After morning chores every morning (every morning the entire boat gets cleaned, the deck washed (except when it's below freezing), the brass polished, and the heads cleaned) there's a little lull around
4 bells 10am when you've finished your chore but not started a maintenance project, and some people are still working on their chores. If the remaining chores aren't something one can easily jump in and help them finish (like polishing the brass, plenty to go around without getting in anyone's way), I like to use this opportunity to make my visit to the shore head.
This usually entailed a nice refreshing walk through crisp morning air for a few hundred yards, at the end of which awaits a gloriously warm and spacious
head "restroom" (We always forget they call them restrooms on land, much to the confusion of staff at restaurants and bars when we mistakenly ask for the shorehead). This walk also provides a good opportunity to call one's mother, but I usually wait until the trip back to do that, so I'll, you know, have less on my mind.
In Aberdeen the nearest shorehead happened to be in the gigantic nearby Walmart. Some shipmates were reluctant to go in there at all, as if it was a unholy cursed place the filth of which they would never be able to cleanse themselves of. Others wisely observed "I'd gladly shit
on in walmart!"
The first time I made the quest for the porcelain alter into Walmart my first shock was how very many people were in there. I hadn't seen that many people altogether --much less in one place-- since I joined the boat three weeks ago! And the people were so.. strange! If you're not familiar with what "people you find in walmart" look like, turn to bad daytime reality court shows and tabloid talk shows (ie Jerry Springer). If you have the good fortune of having no knowledge of this just picture someone who seems to be only culturally attuned to the most obnoxious and wretched trends of modern society.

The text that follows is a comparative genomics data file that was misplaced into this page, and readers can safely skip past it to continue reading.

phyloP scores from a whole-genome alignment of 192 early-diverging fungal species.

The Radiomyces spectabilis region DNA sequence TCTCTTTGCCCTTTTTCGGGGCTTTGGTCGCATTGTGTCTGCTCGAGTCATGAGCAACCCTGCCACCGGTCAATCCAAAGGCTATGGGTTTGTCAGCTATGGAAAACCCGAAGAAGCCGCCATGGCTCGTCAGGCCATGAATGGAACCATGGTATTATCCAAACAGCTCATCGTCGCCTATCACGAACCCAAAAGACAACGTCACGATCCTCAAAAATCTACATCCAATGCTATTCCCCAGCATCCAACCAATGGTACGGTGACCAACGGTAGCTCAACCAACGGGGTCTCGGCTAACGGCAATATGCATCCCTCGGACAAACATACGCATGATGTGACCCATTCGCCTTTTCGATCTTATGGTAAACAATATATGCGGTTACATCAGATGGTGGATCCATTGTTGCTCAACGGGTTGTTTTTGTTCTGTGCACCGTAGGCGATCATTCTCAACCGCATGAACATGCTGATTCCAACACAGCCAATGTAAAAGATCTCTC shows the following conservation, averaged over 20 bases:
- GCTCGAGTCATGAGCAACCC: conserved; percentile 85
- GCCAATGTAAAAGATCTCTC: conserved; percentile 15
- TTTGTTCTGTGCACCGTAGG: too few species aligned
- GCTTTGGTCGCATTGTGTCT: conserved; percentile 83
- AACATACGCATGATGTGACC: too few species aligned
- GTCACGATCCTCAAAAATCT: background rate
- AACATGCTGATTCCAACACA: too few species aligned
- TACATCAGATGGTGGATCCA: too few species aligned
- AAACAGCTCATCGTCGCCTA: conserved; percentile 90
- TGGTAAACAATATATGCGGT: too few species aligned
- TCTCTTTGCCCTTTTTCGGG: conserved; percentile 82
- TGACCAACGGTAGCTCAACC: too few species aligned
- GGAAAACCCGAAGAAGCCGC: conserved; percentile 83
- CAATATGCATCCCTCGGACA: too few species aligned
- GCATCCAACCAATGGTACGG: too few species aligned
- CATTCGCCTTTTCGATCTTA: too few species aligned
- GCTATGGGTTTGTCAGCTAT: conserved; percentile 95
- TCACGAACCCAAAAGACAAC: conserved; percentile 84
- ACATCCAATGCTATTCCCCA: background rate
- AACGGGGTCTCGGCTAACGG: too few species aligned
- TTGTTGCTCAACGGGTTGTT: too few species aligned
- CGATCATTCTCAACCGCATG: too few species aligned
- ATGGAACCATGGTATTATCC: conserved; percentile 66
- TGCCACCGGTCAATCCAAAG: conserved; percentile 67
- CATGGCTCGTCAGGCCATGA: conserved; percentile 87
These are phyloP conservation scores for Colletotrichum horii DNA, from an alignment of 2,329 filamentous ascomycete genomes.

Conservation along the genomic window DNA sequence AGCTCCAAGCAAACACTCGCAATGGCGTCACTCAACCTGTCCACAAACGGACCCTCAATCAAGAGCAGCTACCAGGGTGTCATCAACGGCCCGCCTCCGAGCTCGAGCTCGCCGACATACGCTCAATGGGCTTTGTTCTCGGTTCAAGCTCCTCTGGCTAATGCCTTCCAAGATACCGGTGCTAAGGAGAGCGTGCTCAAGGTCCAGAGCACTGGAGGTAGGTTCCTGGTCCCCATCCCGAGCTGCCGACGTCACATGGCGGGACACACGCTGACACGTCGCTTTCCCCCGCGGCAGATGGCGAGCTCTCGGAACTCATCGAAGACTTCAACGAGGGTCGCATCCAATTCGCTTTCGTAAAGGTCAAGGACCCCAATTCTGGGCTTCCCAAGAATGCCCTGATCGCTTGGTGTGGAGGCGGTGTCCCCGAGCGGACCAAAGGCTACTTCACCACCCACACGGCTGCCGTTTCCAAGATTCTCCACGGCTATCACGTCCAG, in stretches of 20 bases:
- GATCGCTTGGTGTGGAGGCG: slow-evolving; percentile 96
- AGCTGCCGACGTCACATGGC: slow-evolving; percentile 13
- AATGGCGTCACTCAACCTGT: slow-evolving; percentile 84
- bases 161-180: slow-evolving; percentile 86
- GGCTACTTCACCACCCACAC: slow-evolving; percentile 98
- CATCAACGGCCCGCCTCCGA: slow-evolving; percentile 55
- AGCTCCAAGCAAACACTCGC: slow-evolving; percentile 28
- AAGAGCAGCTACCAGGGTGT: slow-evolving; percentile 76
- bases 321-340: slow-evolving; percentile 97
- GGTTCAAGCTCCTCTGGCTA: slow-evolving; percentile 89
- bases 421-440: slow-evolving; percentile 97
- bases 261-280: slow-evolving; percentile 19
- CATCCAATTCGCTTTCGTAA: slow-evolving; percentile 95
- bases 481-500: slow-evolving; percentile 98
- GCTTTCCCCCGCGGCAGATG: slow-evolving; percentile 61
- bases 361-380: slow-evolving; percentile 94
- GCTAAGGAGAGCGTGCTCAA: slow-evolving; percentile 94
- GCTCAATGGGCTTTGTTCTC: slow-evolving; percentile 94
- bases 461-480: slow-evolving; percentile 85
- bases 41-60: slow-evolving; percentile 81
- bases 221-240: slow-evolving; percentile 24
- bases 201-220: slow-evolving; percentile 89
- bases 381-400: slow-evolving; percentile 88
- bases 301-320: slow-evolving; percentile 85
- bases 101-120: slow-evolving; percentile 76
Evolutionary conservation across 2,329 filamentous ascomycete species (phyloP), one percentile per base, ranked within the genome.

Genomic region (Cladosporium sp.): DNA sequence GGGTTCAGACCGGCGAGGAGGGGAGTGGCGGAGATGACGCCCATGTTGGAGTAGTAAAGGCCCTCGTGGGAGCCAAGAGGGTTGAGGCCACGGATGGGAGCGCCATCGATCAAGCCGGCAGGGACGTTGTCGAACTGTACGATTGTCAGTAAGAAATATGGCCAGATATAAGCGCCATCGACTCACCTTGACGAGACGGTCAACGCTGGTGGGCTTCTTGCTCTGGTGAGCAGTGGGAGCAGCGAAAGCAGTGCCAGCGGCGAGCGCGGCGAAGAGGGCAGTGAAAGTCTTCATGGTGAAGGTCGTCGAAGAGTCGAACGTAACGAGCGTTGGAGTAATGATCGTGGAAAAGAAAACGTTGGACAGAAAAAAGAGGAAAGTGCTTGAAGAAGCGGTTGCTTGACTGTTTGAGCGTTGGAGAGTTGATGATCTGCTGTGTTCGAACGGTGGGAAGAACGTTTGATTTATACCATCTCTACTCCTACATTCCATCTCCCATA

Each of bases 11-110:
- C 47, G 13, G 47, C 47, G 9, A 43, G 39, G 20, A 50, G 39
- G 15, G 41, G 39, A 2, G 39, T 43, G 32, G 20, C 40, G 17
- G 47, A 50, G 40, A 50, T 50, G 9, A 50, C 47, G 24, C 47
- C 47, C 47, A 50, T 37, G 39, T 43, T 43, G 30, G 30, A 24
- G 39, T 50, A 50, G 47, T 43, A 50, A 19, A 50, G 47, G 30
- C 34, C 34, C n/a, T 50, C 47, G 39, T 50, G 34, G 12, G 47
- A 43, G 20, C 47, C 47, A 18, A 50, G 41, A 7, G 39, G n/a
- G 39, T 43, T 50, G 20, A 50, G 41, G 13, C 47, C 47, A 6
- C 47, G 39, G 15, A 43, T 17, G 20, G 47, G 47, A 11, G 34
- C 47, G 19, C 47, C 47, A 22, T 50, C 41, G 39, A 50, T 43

Meanwhile of course I probably looked to them like I'd just fallen off a 19th century boat (well they'd be wrong, it was an 18th century boat!). To wit:
Daisy later went over there dressed more the correct century* (18th that is) --
(though she was on an official mission to try to drum up people for tours. Not surprisingly, "Wal-mart people" weren't terribly interested. We probably could have sailed in on Colombus' original vessel and they'd have preferred to attend the party at Jack in the Box)
As I entered the Walmart restroom itself, the faucets trumpeted a greeting of sprayed water as I walked past. Entering the bathroom stall, the toilet flushed indulgently. Then it did so again as I tried to put the wax seat cover on, devouring it.
After I finished my business I looked for the flush lever but of course there was none. I walked away from it.. nothing. I walk back to it and wave my hand in front of the little motion sensor, nothing. I do a little jig, still nothing. Okay I didn't do a jig but I moved around a bit.
I have a strong sense of civic responsibility. This includes both the belief that one should educate oneself about and vote in local elections ... and also that one should flush toilets when one leaves. However, in frustration I'm contemplating just leaving it unflushed, when I see a little button next to the sensor.
The sink greets me with an enthusiastic spray. I put my hands under it and it obligingly sprays my hands with water ... for about five seconds. A little waving and it goes long enough for me to get the other half of my right hand wet. Mildly inconvenient but in about four spurts I'm able to get my hands entirely wet and move on to the soap dispenser, which thankfully is actually manually operated (how quaint!).
With hands now covered in soap I place them under the faucet. Nothing. I wave them in front of the faucet. Nothing. I walk away and come back. Nothing. I give it a "ARE YOU SERIOUS?!" look. More waving, more pretending to arrive and place my hands under it, nothing at all. I look for a manual override button like on the toilet but there's none to be found. I'm stuck with hands covered in soap!
Then I remember there's a drinking fountain outside the restroom. I go out there and wash my hands off, giving a passing employee a dirty look.
* but the above picture isn't me dressed in period attire, that's just how I dress ;D
See Also: Using a restroom in Cairo (AKA "the price you pay for that human touch")